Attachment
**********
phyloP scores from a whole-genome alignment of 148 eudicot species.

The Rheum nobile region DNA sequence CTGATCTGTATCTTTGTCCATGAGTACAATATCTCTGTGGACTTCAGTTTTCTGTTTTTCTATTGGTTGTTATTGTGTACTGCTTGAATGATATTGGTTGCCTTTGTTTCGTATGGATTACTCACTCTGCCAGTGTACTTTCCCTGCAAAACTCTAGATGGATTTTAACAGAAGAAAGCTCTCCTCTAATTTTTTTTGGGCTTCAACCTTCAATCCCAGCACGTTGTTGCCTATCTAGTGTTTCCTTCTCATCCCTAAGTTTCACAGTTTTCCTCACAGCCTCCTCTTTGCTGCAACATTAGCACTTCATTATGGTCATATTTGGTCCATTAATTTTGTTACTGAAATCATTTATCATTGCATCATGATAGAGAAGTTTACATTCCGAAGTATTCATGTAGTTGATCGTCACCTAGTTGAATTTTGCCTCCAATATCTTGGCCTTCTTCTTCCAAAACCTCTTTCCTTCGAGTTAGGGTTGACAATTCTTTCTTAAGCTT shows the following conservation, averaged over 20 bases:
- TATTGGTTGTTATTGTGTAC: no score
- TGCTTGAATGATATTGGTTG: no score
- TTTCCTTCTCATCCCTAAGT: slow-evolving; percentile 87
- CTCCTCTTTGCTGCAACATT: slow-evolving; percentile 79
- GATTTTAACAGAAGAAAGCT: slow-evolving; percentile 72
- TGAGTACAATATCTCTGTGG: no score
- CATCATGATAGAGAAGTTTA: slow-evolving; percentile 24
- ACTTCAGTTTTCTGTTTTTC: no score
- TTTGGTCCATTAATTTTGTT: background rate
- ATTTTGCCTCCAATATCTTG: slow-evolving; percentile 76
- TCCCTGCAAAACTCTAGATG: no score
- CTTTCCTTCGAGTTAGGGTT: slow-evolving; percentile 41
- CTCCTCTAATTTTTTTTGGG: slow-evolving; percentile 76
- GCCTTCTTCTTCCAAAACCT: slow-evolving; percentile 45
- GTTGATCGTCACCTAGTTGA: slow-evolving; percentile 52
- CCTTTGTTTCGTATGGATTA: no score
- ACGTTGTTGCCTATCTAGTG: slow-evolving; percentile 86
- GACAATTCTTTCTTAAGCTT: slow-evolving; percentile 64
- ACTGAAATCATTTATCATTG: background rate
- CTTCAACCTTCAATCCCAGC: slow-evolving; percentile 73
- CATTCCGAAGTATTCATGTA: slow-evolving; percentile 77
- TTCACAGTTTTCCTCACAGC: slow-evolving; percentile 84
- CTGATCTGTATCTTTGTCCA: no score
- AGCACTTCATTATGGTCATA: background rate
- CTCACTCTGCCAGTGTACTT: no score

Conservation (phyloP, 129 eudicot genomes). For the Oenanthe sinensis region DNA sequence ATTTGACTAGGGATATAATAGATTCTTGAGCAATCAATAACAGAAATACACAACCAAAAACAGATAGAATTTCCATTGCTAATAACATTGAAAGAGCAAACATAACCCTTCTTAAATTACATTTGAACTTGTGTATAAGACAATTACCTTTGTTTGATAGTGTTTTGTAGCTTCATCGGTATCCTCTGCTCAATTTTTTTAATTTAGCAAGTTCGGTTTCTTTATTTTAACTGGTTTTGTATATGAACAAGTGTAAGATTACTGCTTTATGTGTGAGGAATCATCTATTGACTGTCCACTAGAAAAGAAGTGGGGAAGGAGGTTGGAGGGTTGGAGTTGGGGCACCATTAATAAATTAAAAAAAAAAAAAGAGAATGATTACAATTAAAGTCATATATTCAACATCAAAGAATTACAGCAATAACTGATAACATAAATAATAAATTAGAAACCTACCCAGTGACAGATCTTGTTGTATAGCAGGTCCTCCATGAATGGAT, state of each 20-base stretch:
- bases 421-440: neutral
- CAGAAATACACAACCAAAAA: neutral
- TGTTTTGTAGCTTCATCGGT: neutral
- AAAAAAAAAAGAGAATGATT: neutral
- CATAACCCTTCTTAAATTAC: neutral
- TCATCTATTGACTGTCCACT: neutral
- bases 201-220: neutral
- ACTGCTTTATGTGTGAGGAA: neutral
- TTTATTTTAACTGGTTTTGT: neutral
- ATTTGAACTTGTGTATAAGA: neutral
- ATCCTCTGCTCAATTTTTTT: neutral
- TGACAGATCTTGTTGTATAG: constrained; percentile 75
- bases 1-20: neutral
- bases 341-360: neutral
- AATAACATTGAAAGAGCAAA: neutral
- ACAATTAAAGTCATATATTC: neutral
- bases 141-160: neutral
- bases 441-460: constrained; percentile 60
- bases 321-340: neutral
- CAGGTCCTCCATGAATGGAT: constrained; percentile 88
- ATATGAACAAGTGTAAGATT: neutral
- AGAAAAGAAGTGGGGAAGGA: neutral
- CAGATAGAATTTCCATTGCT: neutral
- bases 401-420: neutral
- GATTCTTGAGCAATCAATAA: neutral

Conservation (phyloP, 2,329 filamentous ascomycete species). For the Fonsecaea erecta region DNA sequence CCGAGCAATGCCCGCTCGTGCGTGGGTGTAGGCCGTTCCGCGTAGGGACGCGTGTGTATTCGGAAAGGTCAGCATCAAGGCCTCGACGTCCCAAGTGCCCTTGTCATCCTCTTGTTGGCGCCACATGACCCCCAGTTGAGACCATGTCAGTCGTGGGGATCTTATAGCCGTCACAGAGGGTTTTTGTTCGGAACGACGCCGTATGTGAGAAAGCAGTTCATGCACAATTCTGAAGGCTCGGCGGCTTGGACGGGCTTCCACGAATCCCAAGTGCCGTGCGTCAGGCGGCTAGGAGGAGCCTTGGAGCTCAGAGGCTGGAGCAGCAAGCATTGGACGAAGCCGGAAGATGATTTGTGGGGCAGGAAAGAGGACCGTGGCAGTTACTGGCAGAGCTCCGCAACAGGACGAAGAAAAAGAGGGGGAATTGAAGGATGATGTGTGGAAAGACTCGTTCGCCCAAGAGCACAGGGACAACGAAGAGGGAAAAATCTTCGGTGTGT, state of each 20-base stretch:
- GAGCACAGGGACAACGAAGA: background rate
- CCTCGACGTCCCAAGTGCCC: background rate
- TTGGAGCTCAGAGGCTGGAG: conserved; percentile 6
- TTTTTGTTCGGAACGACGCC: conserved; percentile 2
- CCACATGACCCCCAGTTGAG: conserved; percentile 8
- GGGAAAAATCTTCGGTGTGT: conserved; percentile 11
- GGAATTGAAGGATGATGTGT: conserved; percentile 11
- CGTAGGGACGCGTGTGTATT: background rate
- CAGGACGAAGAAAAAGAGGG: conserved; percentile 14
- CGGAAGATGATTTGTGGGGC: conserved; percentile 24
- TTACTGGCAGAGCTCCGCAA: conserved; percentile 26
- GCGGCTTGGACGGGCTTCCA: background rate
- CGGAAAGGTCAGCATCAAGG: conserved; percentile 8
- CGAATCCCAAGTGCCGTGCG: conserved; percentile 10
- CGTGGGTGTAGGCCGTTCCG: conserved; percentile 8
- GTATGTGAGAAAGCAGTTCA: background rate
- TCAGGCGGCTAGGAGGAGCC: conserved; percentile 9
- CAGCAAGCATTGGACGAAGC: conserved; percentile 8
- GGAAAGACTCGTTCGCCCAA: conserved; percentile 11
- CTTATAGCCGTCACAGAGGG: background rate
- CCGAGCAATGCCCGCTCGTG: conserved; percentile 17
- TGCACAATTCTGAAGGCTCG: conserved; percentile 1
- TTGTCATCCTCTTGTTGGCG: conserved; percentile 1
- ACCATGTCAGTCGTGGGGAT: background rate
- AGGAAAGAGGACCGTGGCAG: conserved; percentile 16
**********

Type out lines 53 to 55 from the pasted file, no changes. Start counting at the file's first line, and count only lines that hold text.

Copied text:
- GATTCTTGAGCAATCAATAA: neutral

Conservation (phyloP, 2,329 filamentous ascomycete species). For the Fonsecaea erecta region DNA sequence CCGAGCAATGCCCGCTCGTGCGTGGGTGTAGGCCGTTCCGCGTAGGGACGCGTGTGTATTCGGAAAGGTCAGCATCAAGGCCTCGACGTCCCAAGTGCCCTTGTCATCCTCTTGTTGGCGCCACATGACCCCCAGTTGAGACCATGTCAGTCGTGGGGATCTTATAGCCGTCACAGAGGGTTTTTGTTCGGAACGACGCCGTATGTGAGAAAGCAGTTCATGCACAATTCTGAAGGCTCGGCGGCTTGGACGGGCTTCCACGAATCCCAAGTGCCGTGCGTCAGGCGGCTAGGAGGAGCCTTGGAGCTCAGAGGCTGGAGCAGCAAGCATTGGACGAAGCCGGAAGATGATTTGTGGGGCAGGAAAGAGGACCGTGGCAGTTACTGGCAGAGCTCCGCAACAGGACGAAGAAAAAGAGGGGGAATTGAAGGATGATGTGTGGAAAGACTCGTTCGCCCAAGAGCACAGGGACAACGAAGAGGGAAAAATCTTCGGTGTGT, state of each 20-base stretch:
- GAGCACAGGGACAACGAAGA: background rate